Quinion’s judgements are cautious and (no doubt wisely!) a little too conservative for my taste. For example, the expression beg the question was originally used as a translation of Latin petitio principii, a term in medieval logic denoting the fallacy of assuming as a given the very conclusion that one is trying to reach by logical argument. In modern English, it is normally used in a rather different way, meaning “to make a statement that invites an obvious question about the underlying assumptions”. Quinion argues that “Because the phrase can be used in several different ways, and because it’s often used in a way that the purists among us consider to be wrong, it’s probably safest to avoid the phrase altogether.” I beg to differ. Why should ordinary people give up a useful phrase with a reasonably transparent meaning, just because purists know that, as a technical term, it means something else?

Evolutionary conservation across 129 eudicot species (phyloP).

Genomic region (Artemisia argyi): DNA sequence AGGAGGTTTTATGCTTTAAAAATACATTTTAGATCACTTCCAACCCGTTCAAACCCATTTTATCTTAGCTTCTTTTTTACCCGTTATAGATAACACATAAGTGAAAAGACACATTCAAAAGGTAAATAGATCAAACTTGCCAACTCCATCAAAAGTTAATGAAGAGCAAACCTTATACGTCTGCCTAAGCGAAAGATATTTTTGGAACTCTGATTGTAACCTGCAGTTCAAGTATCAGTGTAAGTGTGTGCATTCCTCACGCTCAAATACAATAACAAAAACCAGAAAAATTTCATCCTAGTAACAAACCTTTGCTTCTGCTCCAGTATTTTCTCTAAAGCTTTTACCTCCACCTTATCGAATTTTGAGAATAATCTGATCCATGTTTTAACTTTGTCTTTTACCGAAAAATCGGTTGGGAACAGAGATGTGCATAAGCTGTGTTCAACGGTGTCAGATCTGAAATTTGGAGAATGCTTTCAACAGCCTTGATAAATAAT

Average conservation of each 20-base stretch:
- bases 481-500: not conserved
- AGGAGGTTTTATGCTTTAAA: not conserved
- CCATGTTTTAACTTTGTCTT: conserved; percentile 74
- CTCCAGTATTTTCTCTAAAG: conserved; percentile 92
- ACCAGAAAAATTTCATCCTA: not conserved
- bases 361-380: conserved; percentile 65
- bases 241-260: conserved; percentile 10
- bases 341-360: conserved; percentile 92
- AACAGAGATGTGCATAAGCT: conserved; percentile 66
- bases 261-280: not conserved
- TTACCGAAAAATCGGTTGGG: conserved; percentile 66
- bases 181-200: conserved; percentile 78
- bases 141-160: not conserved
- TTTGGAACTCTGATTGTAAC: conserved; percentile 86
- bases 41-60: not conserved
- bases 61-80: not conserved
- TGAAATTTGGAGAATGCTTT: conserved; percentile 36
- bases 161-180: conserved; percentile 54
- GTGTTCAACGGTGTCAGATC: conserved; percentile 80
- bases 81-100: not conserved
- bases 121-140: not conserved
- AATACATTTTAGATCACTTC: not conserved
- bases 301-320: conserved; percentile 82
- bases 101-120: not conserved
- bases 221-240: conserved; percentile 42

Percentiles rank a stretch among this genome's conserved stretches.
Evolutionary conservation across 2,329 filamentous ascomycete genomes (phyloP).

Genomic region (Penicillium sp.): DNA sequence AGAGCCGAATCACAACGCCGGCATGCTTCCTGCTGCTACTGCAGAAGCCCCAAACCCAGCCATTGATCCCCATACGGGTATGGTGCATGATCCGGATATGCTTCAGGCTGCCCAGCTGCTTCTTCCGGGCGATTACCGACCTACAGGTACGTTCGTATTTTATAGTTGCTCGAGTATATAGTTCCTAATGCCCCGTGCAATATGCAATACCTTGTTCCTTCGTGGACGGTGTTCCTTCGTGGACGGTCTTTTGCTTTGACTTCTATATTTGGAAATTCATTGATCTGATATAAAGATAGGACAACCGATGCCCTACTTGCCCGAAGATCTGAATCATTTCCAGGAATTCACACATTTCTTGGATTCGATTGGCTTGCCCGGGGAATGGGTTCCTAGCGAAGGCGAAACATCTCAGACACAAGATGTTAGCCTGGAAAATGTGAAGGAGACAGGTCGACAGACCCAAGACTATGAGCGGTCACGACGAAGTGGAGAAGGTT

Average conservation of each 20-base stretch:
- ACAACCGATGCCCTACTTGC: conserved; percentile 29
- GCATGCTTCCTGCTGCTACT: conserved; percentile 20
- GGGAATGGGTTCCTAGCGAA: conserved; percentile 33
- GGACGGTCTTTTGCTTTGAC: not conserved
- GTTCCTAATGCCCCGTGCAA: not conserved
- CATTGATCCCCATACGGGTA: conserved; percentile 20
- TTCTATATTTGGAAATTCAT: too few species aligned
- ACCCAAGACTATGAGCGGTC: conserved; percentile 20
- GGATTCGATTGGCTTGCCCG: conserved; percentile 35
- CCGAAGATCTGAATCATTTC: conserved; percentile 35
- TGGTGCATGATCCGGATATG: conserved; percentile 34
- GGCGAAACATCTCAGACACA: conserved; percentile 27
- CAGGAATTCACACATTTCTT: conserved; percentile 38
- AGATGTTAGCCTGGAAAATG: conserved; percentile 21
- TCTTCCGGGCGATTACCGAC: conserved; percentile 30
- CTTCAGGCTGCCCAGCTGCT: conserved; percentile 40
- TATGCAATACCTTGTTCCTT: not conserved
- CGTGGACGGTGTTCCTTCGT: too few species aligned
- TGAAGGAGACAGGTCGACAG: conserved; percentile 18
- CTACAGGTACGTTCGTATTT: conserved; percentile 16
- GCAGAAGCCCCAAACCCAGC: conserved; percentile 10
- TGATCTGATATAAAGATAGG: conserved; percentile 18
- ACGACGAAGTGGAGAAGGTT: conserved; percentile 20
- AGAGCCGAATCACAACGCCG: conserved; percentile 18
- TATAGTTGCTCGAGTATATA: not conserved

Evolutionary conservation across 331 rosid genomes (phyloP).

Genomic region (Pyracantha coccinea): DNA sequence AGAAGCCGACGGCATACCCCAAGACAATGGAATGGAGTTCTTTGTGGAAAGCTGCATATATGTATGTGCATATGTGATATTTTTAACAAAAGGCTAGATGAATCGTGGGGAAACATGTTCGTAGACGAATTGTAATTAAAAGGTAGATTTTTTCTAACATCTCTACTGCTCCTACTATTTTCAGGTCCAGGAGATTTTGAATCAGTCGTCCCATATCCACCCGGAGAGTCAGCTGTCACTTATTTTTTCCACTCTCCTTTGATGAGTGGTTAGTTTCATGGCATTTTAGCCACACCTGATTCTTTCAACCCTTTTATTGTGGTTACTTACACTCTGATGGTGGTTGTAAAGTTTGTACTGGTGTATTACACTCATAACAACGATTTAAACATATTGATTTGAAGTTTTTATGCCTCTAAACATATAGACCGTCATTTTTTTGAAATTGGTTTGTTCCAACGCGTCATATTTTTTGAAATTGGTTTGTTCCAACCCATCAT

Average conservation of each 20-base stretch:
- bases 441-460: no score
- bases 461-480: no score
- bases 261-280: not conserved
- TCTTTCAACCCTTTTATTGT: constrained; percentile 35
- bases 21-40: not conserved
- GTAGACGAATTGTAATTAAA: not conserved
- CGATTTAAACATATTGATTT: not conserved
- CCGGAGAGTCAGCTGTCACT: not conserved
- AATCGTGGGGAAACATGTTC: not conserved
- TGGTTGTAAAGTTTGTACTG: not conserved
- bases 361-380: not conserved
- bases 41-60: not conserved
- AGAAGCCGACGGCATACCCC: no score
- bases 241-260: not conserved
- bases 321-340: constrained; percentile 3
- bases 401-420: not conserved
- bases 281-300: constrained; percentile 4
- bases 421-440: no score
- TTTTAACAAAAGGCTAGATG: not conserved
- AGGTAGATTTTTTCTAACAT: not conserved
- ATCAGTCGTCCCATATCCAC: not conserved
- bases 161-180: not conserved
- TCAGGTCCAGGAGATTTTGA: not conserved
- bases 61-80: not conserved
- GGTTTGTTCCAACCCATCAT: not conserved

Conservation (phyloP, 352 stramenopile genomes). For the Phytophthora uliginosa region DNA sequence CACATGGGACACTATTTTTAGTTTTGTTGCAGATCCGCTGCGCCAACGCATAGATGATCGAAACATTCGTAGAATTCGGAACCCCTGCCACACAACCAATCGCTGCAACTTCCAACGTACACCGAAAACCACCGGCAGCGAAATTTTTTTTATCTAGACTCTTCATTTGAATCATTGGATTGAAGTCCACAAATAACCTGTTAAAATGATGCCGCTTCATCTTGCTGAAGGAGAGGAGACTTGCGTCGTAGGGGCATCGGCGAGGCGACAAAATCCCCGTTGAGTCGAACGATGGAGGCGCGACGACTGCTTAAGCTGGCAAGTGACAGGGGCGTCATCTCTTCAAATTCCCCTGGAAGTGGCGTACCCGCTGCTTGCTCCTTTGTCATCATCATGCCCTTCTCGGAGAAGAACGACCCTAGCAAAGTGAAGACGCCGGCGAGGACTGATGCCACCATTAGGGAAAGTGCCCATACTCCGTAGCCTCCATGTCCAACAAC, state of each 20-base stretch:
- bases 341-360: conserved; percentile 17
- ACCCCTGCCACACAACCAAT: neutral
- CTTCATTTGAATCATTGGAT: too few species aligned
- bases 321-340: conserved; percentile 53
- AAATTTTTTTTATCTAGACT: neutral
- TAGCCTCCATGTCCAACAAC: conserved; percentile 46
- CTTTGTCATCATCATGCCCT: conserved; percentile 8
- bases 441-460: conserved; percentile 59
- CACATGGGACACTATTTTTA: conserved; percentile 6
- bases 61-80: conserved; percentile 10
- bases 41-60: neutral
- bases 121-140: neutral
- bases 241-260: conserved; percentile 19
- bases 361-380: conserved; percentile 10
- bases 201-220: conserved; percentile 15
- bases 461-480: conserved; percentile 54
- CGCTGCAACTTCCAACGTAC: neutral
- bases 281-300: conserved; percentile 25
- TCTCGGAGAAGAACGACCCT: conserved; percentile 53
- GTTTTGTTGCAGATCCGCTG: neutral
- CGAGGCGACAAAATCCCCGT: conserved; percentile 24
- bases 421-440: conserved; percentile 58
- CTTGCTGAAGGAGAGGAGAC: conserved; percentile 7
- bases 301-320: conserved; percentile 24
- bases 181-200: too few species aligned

After dispatching various absurd hypotheses about the origin of the term Yankee, Quinion concludes, “It seems most likely that it came from a nickname, Janke, a diminutive form of Jan, the Dutch equivalent to John.” The cautious hedge, “seems most likely”, is unnecessary. Janke is not only a nickname, but also a surname. In New Netherland, the 17th-century Dutch settlement stretching up the Hudson Valley from New Amsterdam (New York) to Beverwijck (Albany), Janke, alongside Jan, Janneke, Jankin, and several other variants, was a common surname. After the British ousted the Dutch administration in 1664, Dutch families began to spell their names with Y- instead of J- in English-speaking contexts. Even today, families spelling their name Yanke are found in the Hudson Valley alongside others using the more traditional spelling Janke. This was used as a nickname for a Dutch-speaking American in colonial times.